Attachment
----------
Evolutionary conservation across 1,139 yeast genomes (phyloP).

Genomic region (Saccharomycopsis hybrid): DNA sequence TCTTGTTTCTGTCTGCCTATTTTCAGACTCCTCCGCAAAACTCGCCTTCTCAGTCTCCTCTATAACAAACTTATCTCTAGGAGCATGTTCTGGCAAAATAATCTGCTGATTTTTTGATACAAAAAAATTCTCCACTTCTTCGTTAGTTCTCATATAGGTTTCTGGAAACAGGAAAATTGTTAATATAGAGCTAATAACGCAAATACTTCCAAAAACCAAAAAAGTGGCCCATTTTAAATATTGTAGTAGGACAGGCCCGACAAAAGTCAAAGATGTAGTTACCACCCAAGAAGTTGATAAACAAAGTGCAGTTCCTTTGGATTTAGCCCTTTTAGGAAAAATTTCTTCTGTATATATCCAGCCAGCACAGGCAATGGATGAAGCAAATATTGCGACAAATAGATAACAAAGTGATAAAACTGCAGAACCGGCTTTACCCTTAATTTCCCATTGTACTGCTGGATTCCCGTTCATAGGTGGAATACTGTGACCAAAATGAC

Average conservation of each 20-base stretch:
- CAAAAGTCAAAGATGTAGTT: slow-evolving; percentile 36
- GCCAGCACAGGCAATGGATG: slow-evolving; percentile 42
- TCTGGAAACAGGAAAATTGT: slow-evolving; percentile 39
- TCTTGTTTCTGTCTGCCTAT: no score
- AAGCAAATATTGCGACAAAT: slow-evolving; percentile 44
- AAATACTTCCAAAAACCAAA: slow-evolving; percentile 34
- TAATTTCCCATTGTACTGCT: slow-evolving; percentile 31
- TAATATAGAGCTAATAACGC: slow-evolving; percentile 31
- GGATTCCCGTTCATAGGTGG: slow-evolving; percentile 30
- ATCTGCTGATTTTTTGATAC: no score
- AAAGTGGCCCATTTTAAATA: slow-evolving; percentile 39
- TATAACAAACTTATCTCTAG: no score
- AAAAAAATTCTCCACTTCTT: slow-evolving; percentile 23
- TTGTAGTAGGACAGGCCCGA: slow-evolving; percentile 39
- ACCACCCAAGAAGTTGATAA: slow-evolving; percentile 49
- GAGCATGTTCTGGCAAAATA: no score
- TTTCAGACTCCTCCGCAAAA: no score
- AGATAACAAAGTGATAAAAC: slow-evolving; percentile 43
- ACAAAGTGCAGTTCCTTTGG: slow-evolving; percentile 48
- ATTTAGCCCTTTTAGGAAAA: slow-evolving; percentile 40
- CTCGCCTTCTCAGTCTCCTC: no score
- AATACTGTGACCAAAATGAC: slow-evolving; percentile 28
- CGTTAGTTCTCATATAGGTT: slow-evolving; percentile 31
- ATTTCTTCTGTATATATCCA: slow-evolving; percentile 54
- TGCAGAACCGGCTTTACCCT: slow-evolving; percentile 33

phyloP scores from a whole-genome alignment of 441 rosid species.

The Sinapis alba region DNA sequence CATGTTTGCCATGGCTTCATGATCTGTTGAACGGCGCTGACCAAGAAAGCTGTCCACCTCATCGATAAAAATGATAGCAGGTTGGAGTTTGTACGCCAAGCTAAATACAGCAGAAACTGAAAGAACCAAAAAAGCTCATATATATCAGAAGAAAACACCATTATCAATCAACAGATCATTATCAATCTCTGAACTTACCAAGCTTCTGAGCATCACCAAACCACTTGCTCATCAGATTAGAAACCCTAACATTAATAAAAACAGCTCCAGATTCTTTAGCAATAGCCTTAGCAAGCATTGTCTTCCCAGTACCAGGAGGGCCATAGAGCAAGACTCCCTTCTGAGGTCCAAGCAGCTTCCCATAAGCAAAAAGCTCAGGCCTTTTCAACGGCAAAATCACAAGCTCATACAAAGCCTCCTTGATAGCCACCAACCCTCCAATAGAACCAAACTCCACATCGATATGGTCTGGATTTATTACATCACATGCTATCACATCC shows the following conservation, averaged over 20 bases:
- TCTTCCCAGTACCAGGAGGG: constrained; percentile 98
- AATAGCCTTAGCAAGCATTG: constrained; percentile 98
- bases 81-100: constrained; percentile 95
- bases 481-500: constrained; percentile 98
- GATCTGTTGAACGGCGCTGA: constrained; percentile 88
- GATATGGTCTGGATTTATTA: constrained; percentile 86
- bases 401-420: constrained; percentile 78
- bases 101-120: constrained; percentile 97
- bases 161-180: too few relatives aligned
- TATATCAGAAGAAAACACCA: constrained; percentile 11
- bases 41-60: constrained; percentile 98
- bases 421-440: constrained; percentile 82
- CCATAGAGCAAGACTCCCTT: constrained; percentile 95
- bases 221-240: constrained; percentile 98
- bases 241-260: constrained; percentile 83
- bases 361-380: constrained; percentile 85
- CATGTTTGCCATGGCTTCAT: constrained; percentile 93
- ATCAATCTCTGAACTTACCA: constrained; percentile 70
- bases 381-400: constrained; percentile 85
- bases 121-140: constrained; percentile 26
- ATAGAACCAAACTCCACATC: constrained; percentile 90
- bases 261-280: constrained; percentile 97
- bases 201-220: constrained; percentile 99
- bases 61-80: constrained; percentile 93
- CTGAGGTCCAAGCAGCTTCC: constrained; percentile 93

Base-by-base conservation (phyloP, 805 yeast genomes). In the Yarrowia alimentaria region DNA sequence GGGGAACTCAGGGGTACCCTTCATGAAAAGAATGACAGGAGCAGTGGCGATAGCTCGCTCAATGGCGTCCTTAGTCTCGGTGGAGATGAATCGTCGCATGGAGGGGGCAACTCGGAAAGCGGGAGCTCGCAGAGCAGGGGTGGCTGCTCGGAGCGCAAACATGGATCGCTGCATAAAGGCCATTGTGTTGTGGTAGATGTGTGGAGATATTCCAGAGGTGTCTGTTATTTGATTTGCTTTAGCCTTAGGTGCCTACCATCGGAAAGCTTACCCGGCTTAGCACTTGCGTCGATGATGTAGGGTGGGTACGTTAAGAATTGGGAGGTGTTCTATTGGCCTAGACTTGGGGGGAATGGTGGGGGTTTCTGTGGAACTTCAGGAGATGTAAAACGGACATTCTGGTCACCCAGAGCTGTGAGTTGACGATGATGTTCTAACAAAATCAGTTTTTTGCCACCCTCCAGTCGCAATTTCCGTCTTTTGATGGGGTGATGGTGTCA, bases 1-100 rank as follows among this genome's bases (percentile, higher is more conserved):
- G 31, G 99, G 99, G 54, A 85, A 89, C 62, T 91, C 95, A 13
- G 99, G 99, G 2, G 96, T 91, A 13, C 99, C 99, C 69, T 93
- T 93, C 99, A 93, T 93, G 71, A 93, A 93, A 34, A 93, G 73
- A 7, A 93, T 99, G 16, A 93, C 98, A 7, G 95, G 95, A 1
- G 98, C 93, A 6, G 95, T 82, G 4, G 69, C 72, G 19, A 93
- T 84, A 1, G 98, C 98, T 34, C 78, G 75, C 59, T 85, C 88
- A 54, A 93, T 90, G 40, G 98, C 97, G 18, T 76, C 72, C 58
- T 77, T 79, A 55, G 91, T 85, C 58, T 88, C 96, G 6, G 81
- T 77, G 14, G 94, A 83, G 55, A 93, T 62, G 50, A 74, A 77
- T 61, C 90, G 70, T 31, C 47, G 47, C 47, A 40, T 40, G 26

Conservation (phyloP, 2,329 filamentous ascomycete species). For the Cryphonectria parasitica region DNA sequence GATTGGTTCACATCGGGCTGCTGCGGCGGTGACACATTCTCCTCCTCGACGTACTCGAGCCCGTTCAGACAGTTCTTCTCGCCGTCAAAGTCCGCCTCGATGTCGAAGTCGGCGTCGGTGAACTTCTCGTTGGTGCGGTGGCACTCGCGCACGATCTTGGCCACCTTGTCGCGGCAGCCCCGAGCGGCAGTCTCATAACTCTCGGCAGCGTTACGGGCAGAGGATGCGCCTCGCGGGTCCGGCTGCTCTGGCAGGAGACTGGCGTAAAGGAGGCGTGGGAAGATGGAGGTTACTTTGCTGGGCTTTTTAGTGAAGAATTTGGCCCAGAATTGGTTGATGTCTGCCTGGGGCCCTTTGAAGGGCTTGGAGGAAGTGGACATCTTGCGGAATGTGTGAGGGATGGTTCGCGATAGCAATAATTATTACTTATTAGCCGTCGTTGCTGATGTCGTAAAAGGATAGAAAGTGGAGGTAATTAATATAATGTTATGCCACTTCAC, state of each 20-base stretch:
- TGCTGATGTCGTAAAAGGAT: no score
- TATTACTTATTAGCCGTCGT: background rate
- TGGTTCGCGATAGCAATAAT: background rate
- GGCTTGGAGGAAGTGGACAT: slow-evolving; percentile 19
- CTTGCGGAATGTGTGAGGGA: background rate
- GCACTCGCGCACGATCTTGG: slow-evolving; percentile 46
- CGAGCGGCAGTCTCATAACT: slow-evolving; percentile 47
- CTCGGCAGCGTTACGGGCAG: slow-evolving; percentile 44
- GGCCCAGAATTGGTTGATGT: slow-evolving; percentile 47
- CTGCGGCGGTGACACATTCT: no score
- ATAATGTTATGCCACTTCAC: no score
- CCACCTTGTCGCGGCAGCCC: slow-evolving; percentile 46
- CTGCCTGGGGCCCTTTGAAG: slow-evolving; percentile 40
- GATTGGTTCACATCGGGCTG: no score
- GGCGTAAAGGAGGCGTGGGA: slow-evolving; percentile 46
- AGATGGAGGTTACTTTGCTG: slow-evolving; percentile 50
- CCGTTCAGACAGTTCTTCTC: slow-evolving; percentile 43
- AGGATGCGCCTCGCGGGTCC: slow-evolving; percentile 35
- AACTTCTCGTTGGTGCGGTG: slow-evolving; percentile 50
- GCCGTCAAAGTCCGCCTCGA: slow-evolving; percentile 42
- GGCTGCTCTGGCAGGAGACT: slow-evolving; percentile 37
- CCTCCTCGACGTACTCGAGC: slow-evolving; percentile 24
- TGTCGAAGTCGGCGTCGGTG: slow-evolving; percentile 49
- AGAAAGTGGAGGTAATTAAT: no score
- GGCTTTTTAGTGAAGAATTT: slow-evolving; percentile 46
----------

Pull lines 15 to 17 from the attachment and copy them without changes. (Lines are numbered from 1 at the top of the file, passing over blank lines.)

- TATAACAAACTTATCTCTAG: no score
- AAAAAAATTCTCCACTTCTT: slow-evolving; percentile 23
- TTGTAGTAGGACAGGCCCGA: slow-evolving; percentile 39